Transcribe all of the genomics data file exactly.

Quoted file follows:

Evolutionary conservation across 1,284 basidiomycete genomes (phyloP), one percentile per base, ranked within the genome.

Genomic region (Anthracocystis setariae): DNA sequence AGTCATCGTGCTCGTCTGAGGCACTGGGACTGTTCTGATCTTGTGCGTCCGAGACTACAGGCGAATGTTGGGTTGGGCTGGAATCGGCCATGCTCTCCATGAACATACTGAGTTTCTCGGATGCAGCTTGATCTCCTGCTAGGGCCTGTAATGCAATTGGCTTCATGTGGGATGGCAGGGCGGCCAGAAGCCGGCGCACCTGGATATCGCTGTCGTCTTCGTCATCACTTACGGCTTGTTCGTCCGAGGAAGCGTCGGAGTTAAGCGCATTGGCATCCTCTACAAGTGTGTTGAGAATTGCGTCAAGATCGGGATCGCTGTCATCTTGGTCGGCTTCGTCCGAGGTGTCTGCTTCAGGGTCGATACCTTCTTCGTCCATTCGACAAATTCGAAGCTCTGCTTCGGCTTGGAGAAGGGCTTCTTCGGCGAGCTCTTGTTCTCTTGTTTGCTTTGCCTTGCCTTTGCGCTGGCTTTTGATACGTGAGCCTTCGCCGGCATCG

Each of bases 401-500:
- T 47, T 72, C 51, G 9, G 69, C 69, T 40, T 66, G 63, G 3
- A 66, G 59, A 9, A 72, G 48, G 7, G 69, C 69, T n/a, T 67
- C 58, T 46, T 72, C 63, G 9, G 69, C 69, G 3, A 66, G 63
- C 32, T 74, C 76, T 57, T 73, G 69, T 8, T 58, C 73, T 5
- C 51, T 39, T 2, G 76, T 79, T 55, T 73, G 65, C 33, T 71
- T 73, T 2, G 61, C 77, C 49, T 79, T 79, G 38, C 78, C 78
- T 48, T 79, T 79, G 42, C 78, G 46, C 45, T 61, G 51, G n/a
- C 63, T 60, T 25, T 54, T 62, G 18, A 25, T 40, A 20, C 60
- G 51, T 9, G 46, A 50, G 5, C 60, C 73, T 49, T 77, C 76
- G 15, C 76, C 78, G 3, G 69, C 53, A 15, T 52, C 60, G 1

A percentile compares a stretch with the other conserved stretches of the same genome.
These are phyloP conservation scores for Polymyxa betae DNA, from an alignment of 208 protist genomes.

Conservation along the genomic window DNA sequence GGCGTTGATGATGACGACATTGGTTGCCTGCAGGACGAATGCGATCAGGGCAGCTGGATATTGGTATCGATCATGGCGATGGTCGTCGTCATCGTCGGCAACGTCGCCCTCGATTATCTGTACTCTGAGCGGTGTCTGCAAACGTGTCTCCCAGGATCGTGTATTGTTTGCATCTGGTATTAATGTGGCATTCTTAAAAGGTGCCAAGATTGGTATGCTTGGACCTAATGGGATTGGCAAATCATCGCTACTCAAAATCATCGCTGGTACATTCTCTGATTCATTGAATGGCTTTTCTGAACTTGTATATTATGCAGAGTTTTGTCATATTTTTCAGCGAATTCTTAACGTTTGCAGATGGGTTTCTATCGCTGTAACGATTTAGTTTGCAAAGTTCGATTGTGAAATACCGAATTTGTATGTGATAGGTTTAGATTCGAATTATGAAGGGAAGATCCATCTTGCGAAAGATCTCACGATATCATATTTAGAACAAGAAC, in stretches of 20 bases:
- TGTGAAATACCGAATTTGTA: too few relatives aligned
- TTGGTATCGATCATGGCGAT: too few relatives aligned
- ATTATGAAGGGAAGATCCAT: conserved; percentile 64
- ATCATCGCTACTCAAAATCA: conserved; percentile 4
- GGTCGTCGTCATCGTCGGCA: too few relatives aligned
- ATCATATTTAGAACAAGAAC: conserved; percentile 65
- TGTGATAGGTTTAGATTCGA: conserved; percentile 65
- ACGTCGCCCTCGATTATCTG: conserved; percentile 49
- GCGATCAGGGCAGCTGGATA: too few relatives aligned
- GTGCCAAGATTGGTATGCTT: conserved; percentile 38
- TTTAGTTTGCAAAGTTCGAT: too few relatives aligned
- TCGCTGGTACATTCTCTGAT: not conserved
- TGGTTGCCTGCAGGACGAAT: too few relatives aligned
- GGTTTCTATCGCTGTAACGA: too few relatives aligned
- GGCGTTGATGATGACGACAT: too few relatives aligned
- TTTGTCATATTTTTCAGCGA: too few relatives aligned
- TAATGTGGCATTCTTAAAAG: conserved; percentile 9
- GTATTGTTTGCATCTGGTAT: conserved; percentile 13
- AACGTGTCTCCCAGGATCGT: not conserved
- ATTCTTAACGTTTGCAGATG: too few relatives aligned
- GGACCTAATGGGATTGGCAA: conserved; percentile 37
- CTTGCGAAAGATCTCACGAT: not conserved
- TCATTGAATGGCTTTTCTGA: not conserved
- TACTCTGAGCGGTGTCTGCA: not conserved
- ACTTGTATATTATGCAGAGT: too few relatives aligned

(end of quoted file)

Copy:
Evolutionary conservation across 1,284 basidiomycete genomes (phyloP), one percentile per base, ranked within the genome.

Genomic region (Anthracocystis setariae): DNA sequence AGTCATCGTGCTCGTCTGAGGCACTGGGACTGTTCTGATCTTGTGCGTCCGAGACTACAGGCGAATGTTGGGTTGGGCTGGAATCGGCCATGCTCTCCATGAACATACTGAGTTTCTCGGATGCAGCTTGATCTCCTGCTAGGGCCTGTAATGCAATTGGCTTCATGTGGGATGGCAGGGCGGCCAGAAGCCGGCGCACCTGGATATCGCTGTCGTCTTCGTCATCACTTACGGCTTGTTCGTCCGAGGAAGCGTCGGAGTTAAGCGCATTGGCATCCTCTACAAGTGTGTTGAGAATTGCGTCAAGATCGGGATCGCTGTCATCTTGGTCGGCTTCGTCCGAGGTGTCTGCTTCAGGGTCGATACCTTCTTCGTCCATTCGACAAATTCGAAGCTCTGCTTCGGCTTGGAGAAGGGCTTCTTCGGCGAGCTCTTGTTCTCTTGTTTGCTTTGCCTTGCCTTTGCGCTGGCTTTTGATACGTGAGCCTTCGCCGGCATCG

Each of bases 401-500:
- T 47, T 72, C 51, G 9, G 69, C 69, T 40, T 66, G 63, G 3
- A 66, G 59, A 9, A 72, G 48, G 7, G 69, C 69, T n/a, T 67
- C 58, T 46, T 72, C 63, G 9, G 69, C 69, G 3, A 66, G 63
- C 32, T 74, C 76, T 57, T 73, G 69, T 8, T 58, C 73, T 5
- C 51, T 39, T 2, G 76, T 79, T 55, T 73, G 65, C 33, T 71
- T 73, T 2, G 61, C 77, C 49, T 79, T 79, G 38, C 78, C 78
- T 48, T 79, T 79, G 42, C 78, G 46, C 45, T 61, G 51, G n/a
- C 63, T 60, T 25, T 54, T 62, G 18, A 25, T 40, A 20, C 60
- G 51, T 9, G 46, A 50, G 5, C 60, C 73, T 49, T 77, C 76
- G 15, C 76, C 78, G 3, G 69, C 53, A 15, T 52, C 60, G 1

A percentile compares a stretch with the other conserved stretches of the same genome.
These are phyloP conservation scores for Polymyxa betae DNA, from an alignment of 208 protist genomes.

Conservation along the genomic window DNA sequence GGCGTTGATGATGACGACATTGGTTGCCTGCAGGACGAATGCGATCAGGGCAGCTGGATATTGGTATCGATCATGGCGATGGTCGTCGTCATCGTCGGCAACGTCGCCCTCGATTATCTGTACTCTGAGCGGTGTCTGCAAACGTGTCTCCCAGGATCGTGTATTGTTTGCATCTGGTATTAATGTGGCATTCTTAAAAGGTGCCAAGATTGGTATGCTTGGACCTAATGGGATTGGCAAATCATCGCTACTCAAAATCATCGCTGGTACATTCTCTGATTCATTGAATGGCTTTTCTGAACTTGTATATTATGCAGAGTTTTGTCATATTTTTCAGCGAATTCTTAACGTTTGCAGATGGGTTTCTATCGCTGTAACGATTTAGTTTGCAAAGTTCGATTGTGAAATACCGAATTTGTATGTGATAGGTTTAGATTCGAATTATGAAGGGAAGATCCATCTTGCGAAAGATCTCACGATATCATATTTAGAACAAGAAC, in stretches of 20 bases:
- TGTGAAATACCGAATTTGTA: too few relatives aligned
- TTGGTATCGATCATGGCGAT: too few relatives aligned
- ATTATGAAGGGAAGATCCAT: conserved; percentile 64
- ATCATCGCTACTCAAAATCA: conserved; percentile 4
- GGTCGTCGTCATCGTCGGCA: too few relatives aligned
- ATCATATTTAGAACAAGAAC: conserved; percentile 65
- TGTGATAGGTTTAGATTCGA: conserved; percentile 65
- ACGTCGCCCTCGATTATCTG: conserved; percentile 49
- GCGATCAGGGCAGCTGGATA: too few relatives aligned
- GTGCCAAGATTGGTATGCTT: conserved; percentile 38
- TTTAGTTTGCAAAGTTCGAT: too few relatives aligned
- TCGCTGGTACATTCTCTGAT: not conserved
- TGGTTGCCTGCAGGACGAAT: too few relatives aligned
- GGTTTCTATCGCTGTAACGA: too few relatives aligned
- GGCGTTGATGATGACGACAT: too few relatives aligned
- TTTGTCATATTTTTCAGCGA: too few relatives aligned
- TAATGTGGCATTCTTAAAAG: conserved; percentile 9
- GTATTGTTTGCATCTGGTAT: conserved; percentile 13
- AACGTGTCTCCCAGGATCGT: not conserved
- ATTCTTAACGTTTGCAGATG: too few relatives aligned
- GGACCTAATGGGATTGGCAA: conserved; percentile 37
- CTTGCGAAAGATCTCACGAT: not conserved
- TCATTGAATGGCTTTTCTGA: not conserved
- TACTCTGAGCGGTGTCTGCA: not conserved
- ACTTGTATATTATGCAGAGT: too few relatives aligned